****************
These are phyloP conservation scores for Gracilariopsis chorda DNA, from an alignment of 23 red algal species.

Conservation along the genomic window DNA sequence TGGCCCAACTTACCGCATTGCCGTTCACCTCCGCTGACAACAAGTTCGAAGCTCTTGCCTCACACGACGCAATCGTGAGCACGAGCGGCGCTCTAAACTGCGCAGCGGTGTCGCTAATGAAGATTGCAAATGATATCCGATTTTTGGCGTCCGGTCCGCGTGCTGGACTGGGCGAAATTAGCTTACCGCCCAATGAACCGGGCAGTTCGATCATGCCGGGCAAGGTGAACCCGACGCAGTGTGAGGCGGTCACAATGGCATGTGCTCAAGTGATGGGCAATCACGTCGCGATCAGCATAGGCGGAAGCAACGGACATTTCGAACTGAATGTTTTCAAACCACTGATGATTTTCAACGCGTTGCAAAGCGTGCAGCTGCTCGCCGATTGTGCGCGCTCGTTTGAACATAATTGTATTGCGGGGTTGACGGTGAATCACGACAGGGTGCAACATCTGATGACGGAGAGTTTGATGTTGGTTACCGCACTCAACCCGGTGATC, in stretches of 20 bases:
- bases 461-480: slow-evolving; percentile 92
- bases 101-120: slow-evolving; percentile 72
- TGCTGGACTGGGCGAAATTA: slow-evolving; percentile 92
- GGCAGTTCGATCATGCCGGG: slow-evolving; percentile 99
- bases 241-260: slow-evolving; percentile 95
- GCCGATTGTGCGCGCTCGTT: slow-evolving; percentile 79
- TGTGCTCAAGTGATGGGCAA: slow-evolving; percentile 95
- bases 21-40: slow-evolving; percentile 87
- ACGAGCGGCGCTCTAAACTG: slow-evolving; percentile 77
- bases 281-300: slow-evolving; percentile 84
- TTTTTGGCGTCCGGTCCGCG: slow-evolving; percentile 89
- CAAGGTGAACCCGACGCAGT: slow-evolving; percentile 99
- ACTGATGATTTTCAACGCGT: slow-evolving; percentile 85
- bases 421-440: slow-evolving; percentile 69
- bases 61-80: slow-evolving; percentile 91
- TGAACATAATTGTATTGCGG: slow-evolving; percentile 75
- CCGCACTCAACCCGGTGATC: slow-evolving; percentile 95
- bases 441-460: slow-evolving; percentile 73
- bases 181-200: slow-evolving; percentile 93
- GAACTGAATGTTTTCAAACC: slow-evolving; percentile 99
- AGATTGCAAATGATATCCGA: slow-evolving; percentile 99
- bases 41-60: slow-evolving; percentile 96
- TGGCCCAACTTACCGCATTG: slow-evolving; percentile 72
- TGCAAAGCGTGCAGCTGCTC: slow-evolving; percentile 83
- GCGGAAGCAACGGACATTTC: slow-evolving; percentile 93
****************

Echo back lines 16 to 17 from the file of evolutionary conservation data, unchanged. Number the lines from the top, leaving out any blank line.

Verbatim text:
- bases 421-440: slow-evolving; percentile 69
- bases 61-80: slow-evolving; percentile 91